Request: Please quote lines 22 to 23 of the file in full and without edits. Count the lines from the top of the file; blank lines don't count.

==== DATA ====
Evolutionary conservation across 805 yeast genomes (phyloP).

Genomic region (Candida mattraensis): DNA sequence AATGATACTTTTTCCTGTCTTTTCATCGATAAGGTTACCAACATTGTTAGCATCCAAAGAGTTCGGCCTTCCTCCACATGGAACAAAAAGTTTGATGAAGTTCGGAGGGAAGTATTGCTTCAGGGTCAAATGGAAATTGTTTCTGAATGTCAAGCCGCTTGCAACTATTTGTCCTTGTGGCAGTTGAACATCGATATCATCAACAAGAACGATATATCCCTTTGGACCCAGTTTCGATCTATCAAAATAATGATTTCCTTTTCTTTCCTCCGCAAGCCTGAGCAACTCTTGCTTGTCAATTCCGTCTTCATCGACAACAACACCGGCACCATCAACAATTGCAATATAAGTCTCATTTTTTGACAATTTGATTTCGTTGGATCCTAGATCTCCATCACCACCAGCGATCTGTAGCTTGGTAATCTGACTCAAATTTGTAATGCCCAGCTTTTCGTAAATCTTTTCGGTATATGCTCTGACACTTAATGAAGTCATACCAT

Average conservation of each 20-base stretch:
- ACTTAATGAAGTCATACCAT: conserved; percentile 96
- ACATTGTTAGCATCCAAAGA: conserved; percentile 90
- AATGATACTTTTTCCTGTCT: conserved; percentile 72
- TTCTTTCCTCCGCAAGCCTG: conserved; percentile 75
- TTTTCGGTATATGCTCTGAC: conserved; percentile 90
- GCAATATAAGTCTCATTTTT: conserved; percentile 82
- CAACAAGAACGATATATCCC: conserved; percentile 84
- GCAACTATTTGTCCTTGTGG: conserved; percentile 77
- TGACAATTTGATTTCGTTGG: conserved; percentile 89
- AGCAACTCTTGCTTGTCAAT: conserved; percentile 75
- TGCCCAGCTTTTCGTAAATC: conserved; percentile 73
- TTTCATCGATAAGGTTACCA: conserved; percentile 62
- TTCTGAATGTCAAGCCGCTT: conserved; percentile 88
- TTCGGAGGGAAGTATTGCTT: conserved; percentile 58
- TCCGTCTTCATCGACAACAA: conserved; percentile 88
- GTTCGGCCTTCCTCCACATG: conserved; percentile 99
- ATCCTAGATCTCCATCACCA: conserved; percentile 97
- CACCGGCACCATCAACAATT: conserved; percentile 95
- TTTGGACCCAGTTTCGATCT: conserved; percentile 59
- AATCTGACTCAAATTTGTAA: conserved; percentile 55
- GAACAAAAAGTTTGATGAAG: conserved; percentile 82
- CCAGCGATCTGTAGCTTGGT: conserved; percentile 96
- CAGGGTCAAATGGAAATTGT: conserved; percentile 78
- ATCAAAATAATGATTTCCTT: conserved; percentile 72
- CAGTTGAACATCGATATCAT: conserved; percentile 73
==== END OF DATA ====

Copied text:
- TTTGGACCCAGTTTCGATCT: conserved; percentile 59
- AATCTGACTCAAATTTGTAA: conserved; percentile 55